Futures prices are published for every trading session, and previous day prices are reported daily in major newspapers such as The Wall Street Journal (Section 2). You can also get prices for contracts traded at CME on the CME web site www.cmegroup.com and from a number of different quote vendors. Contracts are grouped into like commodities such as Food and Fiber, Metals and Petroleum, Financial, Livestock and Meat. The sample listing below for Index futures contains information from a Wall Street Journal listing.
Over 395 million futures contracts were traded on U.S. futures exchanges in 1995.
Let’s work through some excerpts from the sample listing on the previous page. In the section below, you see the name of the contract and next to it, in parentheses, the abbreviation of the exchange on which the contract is traded. In this case, the S&P 500 Stock Index contract is traded at CME. Just to the right of the exchange abbreviation (CME) is the multiplier – $250. That means that the value of the futures contract is determined by multiplying the index number times $250.
(Note: Prices on index futures are presented somewhat differently from prices on other kinds of futures contracts. If you were looking at prices for a Live Cattle contract, for example, you would see the size of the contract and the cost per unit instead of the index multiplier. With Live Cattle, a contract represents 40,000 pounds of cattle. The prices quoted are listed as cents per pound, so 67.85 would mean 67.85 cents per pound).
Each contract maturity or delivery month is listed downward along the left margin. In the sample S&P 500 chart below, the June contract appears first because it is the most nearby contract traded. As you go down the margin, you see future delivery months in the calendar year for 2000 and beyond, eventually ending in September, 2001.
Interpreting these Numbers
Now let’s look at the price listings on the sample selected below – the June 2000 S&P 500 contract.
As you read across, you see a number of prices that provide a kind of “mini” price history for that contract. For the June contract, the first price – “Open” (144260) – is the opening price for this day’s trading. If you’re confused because you didn’t think the S&P 500 Index was that large, it’s understandable. Quote vendors present Index prices differently – some include decimal points, and others don’t. This sample is shown in Wall Street Journal style, with the decimal “understood” but not shown. (If it were shown, the price would read “1442.60.”)
Moving to the right, the next quote for the June contract is the High price of the day (144260), followed by the day’s Low (141700). Next you see Settle (143700), the closing price for this day’s trading session. After that is Change (-1020), the net change in the closing price from the prior day’s trading session. That means the June contract dropped by 10.20 points from the previous dayrsquo;s close.
The next two columns indicate the Lifetime High and Lifetime Low of each contract. Since the June contract’s inception the Lifetime high was 157400, and the Lifetime Low was 98000. The last item is Open Interest, which indicates the number of open positions in that contract. Open interest for the June contract reads 369,958, meaning there are that many June contracts still long and short in the market. Remember, one open interest refers to one complete trade (one trader buying from one trader selling).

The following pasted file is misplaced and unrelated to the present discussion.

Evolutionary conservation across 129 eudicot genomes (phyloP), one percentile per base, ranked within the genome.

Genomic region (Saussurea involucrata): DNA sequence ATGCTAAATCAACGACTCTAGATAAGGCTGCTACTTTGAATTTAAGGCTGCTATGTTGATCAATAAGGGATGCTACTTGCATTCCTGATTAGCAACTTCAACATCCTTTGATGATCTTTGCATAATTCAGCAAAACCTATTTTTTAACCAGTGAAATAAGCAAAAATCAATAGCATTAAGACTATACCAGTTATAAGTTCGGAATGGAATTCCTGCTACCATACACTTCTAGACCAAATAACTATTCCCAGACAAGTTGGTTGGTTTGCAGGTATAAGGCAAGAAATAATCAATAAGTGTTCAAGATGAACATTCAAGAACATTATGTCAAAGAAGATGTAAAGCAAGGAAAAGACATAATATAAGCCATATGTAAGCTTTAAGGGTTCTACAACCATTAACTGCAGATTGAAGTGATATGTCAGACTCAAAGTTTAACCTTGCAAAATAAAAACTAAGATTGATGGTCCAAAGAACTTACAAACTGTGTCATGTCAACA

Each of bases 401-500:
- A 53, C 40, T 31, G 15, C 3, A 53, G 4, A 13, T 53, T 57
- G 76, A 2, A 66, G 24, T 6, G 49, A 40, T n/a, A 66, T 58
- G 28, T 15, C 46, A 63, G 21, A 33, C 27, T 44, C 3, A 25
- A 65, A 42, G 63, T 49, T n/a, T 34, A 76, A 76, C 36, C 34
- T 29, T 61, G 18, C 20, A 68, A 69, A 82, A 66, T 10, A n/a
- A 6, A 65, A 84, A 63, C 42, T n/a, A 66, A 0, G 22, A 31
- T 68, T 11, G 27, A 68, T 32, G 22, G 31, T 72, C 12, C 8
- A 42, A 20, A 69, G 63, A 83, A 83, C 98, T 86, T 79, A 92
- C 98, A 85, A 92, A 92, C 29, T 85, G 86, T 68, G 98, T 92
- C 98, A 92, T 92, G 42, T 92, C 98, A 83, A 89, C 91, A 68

Our next sample displays the final lines that appear after all the price quotes for each product.
Like futures prices, information on options prices can also be found easily in various newspapers and other venues. From the following table, based on a sample from The Wall Street Journal, you can find out the previous day’s closing prices for all available options, as well as strike prices and expiration months.
Here, we’ve highlighted the S&P 500 June 1440 call option. This call option settled (closed) at 59.10 index points. The right to go long or buy a June S&P 500 futures contract at a price of 1440 between now and June would cost the option buyer a premium of 59.10 index points. That would be $14,775.00 total for the premium (59.10 x $250 per index point).
Over 115 million options contracts were traded on U.S. Futures exchanges in 1999.
The buyer of the option pays the $14,775.00 premium to the seller of the option (and pays a commission to the brokerage firm). The seller of the option receives the $14,775.00 premium (but must also pay a commission to the brokerage firm).
If the futures advanced to 1445, the option would increase in value because the holder of the option has the right to buy at a lower price (1440) than is currently trading. (Notice that a June 1445 call option is worth less than a June 1440 call option because the right to buy the 1445 call is worth less than the right to buy lower at 1440.)
Only if the June S&P 500 futures price rises above 1440 will the 1440 call options gather any value. If not, then by expiration, the 1440 call option will waste away and eventually expire worthless. However, the most you could lose would be the premium paid.
- Futures Contract
- Futures Exchange
- Contracts Traded
- Supply and Demand
- Fundamental Analysis
- Technical Analysis
- Orders in the Pit
- Trading Pit
- Risk Management
- Hedges & Speculators
- Options on Futures
- Hand Signals
- Expiration Months
Contents Courtesy of CME Group.